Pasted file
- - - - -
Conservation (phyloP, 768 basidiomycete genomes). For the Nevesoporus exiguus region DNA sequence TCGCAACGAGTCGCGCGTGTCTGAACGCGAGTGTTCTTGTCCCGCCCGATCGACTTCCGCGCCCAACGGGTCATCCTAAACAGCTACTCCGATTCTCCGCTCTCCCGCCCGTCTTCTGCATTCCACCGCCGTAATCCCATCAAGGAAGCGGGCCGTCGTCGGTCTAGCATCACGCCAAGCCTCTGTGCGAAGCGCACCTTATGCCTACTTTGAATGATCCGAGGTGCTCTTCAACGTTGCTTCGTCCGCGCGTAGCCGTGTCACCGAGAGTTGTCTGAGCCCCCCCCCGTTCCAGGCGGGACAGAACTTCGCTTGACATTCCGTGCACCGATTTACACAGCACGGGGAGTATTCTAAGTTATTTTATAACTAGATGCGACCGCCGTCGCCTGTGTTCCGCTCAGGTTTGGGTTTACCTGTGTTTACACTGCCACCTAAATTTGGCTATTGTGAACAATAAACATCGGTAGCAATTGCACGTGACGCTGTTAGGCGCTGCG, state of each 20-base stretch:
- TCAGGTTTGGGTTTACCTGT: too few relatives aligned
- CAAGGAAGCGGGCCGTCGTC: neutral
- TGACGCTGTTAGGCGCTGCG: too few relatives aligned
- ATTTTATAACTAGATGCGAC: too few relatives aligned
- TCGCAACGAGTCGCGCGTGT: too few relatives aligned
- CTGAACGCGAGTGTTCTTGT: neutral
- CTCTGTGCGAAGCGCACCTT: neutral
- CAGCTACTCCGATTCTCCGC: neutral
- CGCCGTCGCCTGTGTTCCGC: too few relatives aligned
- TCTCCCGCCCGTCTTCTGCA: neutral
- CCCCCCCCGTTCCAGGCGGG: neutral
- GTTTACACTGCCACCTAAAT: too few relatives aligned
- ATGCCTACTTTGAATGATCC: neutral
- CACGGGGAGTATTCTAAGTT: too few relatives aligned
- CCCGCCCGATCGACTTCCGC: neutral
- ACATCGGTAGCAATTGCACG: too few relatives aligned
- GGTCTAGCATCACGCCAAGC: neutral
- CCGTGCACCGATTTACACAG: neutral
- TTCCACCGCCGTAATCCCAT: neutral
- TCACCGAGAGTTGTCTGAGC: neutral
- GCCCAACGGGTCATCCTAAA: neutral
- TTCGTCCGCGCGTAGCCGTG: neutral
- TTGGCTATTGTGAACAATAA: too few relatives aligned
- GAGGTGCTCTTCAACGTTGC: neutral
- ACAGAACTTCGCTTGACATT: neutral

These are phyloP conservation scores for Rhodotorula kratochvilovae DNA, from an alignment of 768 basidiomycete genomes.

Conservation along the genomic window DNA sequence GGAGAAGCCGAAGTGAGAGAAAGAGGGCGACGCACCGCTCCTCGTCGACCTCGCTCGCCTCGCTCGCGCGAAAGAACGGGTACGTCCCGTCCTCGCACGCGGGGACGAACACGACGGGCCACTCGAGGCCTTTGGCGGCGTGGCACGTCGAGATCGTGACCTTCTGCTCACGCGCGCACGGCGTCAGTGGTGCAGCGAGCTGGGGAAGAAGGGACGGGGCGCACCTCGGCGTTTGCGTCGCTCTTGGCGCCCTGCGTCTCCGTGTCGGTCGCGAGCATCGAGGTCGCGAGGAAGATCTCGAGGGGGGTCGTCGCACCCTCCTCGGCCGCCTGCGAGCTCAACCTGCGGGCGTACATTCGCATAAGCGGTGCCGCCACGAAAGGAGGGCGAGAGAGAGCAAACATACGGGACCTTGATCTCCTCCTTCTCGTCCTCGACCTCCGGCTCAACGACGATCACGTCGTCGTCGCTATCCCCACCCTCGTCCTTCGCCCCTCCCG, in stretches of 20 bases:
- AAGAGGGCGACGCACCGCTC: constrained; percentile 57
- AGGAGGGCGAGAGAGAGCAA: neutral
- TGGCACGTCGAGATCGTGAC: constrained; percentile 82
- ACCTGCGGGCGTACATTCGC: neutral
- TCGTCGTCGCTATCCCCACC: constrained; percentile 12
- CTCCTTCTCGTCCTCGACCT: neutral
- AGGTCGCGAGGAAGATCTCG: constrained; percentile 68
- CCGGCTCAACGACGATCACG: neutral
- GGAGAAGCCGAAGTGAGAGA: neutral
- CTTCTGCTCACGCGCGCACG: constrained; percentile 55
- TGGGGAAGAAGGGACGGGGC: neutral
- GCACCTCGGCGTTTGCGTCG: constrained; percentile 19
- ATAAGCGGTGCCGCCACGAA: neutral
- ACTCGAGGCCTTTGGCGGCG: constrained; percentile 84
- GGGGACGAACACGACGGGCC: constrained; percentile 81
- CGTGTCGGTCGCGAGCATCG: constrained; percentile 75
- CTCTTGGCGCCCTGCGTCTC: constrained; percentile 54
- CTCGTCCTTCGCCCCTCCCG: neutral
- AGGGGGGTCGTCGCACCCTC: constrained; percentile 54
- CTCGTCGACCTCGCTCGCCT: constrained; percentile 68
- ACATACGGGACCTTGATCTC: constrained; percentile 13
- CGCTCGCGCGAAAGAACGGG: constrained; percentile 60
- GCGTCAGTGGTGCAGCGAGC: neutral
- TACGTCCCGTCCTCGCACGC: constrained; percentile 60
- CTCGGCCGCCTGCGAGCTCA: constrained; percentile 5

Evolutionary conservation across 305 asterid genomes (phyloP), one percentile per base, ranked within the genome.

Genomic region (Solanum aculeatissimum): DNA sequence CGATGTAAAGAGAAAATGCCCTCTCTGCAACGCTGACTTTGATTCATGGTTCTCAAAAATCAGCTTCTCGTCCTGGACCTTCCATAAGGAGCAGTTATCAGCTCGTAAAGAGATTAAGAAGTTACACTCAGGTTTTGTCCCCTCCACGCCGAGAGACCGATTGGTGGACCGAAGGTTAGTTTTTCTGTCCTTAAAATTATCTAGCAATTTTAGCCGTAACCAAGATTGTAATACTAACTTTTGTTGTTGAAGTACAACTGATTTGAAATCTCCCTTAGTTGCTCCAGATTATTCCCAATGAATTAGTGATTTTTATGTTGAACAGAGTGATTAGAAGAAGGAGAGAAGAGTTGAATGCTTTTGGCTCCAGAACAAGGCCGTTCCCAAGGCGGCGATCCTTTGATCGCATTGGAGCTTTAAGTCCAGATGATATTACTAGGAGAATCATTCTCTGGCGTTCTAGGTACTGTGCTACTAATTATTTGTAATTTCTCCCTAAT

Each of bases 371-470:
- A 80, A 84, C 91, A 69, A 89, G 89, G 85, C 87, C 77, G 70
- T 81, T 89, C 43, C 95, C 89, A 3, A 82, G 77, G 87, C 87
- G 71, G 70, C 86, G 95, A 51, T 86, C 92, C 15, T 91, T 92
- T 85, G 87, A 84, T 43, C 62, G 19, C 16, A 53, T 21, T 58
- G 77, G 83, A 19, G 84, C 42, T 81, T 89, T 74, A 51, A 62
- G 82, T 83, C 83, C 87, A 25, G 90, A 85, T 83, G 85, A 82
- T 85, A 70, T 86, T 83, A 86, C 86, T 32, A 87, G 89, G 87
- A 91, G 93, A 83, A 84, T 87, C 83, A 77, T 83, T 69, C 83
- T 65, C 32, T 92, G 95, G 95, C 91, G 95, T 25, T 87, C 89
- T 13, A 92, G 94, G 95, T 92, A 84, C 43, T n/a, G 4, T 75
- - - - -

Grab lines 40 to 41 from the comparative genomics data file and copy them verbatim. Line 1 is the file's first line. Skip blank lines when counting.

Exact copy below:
- GCACCTCGGCGTTTGCGTCG: constrained; percentile 19
- ATAAGCGGTGCCGCCACGAA: neutral